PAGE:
RAILWAY AGE, NOVEMBER 2020 ISSUE: Identifying railcar components and tracking their health is critical to the safe and efficient operation of North America’s freight railroads. In an industry with about 1.6 million revenue-earning cars, annual equipment maintenance spending might approach $2 billion. The benefits of more efficient component tracking and equipment-health analysis are potentially significant.
The application of advanced technology is providing greater visibility into the condition of critical components, including wheels, axles, bearings, truck systems and draft systems. Because they account for the highest level of railcar maintenance and replacement costs—and have a major impact on safety—these components have been the first focus of industry technology developers.
The North American railcar fleet has traditionally been maintained under regulations and processes that relied on historic component performance across very broad railcar categories.
For example, freight car wheels have needed to be inspected visually each time a car arrives at a staffed maintenance facility. With the advent of the Equipment Health Management System (EHMS) more than a dozen years ago, the industry developed rules and repair processes for sensor-based component inspection systems that significantly enhanced traditional visual inspection processes. These rules and processes effectively prevent most undesirable incidents, even though most wheels would not experience a catastrophic failure until long after the required inspection and removal thresholds.
The Next Safety Frontier
The industry is now developing applications that promise even safer and more efficient operations.
These advances started in 2013 with the inauguration of the Comprehensive Equipment Performance Monitoring (CEPM) program, now known as the Component Tracking program. It is a multi-phase, multi-year initiative to create an industry process and related technology tools for capturing railcar equipment component data.
Component Tracking allows manufacturers to register their components in Umler®, which is maintained by Railinc, the railroad industry’s source of critical railcar and locomotive data. When those registered railcar components are installed on a railcar—i.e., when they become associated with one another—Umler users can report that association via the component registry.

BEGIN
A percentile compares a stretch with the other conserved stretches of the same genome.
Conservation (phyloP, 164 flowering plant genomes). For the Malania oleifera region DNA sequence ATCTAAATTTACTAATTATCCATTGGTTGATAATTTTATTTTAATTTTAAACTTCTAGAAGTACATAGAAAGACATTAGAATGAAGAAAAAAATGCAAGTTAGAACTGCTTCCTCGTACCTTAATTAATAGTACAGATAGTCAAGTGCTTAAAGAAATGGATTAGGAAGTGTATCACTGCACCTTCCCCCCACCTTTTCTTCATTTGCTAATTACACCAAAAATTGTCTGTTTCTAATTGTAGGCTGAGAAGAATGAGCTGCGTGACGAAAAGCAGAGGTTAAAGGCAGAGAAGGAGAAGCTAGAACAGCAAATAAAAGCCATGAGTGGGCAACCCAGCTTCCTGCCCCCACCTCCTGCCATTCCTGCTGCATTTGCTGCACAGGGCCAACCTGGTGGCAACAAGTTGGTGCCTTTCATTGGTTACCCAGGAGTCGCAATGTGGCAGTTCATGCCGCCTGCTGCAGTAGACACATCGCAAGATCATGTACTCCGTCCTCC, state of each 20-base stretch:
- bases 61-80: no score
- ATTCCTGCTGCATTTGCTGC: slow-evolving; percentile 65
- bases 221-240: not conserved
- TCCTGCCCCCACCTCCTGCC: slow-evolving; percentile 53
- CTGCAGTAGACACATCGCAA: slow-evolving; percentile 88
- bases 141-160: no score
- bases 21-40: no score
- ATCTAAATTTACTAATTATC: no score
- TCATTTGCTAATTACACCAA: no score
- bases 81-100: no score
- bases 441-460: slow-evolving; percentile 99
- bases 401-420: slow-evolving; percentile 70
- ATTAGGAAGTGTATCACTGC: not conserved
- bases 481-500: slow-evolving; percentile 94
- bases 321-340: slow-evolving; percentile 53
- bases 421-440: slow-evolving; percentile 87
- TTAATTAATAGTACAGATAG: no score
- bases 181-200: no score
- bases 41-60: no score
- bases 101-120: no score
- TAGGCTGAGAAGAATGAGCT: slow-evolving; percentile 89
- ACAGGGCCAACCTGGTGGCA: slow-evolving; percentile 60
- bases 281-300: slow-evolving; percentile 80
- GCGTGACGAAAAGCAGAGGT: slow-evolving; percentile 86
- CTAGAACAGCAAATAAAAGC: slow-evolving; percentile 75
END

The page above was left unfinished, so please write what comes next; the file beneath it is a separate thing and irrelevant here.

Because Railinc tracks both components and equipment, this allows near real-time information for rail equipment users. Examples of components tracked include slack adjusters; brake valve control systems; side frames, bolsters and couplers; wheelsets; and pressure relief valves. Once Component Tracking was well established, industry planners recognized that the association of individual components with unique serial numbers would have benefits beyond improved tracking. Having this data would open the way to observing a car and its components as it moved across the network, deriving useful information including how many miles it had accumulated, how many ton-miles, how many empty and loaded miles, and more. It was believed this information could also provide valuable insights into how components were performing under specific conditions, leading to predictive analysis about when components would be likely to wear out or fail.
Recognizing a Better Future
This promised a revolution in how railcar safety and the component life cycle could be managed in the future.
The failure of wheel components, in particular, can cause derailments with the potential for environmental impacts, property damage, and even loss of life. Though the rail industry’s safety performance has been consistently improving for decades, industry leaders place strong emphasis on continued improvement.
(Since 1980, the U.S. railroad derailment rate has declined from 8.98 derailments per million train miles, to 1.63 in 2014, an 82% reduction, according to Accident Analysis and Prevention, Vol. 98  1–9, published by Elsevier.)
Performance data derived from Component Tracking was seen as a single source of potential reliability improvements, including:
• Condition-based maintenance criteria to improve or replace simple time-based inspection.
• Improved component manufacturing processes.
• Reduced catastrophic component failures.
Much of this work was undertaken by the Association of American Railroads (AAR) Technical Service Group’s Wheel, Axles, Bearings & Lubrication (WABL) Committee. The components under its purview generate the highest operating costs on most railcars.
Improved Component Design and Testing
Given that component reliability is critical, it made sense to look first at how technology could be applied to the initial design and testing of new components.
The WABL Committee provides critical oversight of this process. Manufacturers must submit their designs to WABL when they want to introduce new wheel, axle or bearing designs. Following WABL’s evaluation of the proposed design’s compliance with engineering and materials specifications, the committee determines whether a new component may be placed into limited test service.
With WABL’s initial conditional approval, suppliers of new wheel designs, for example, are allowed to manufacture and place an allotment of 32,000 wheels into service. Under the traditional process, the wheel supplier would provide updates to WABL about how the new wheels are performing.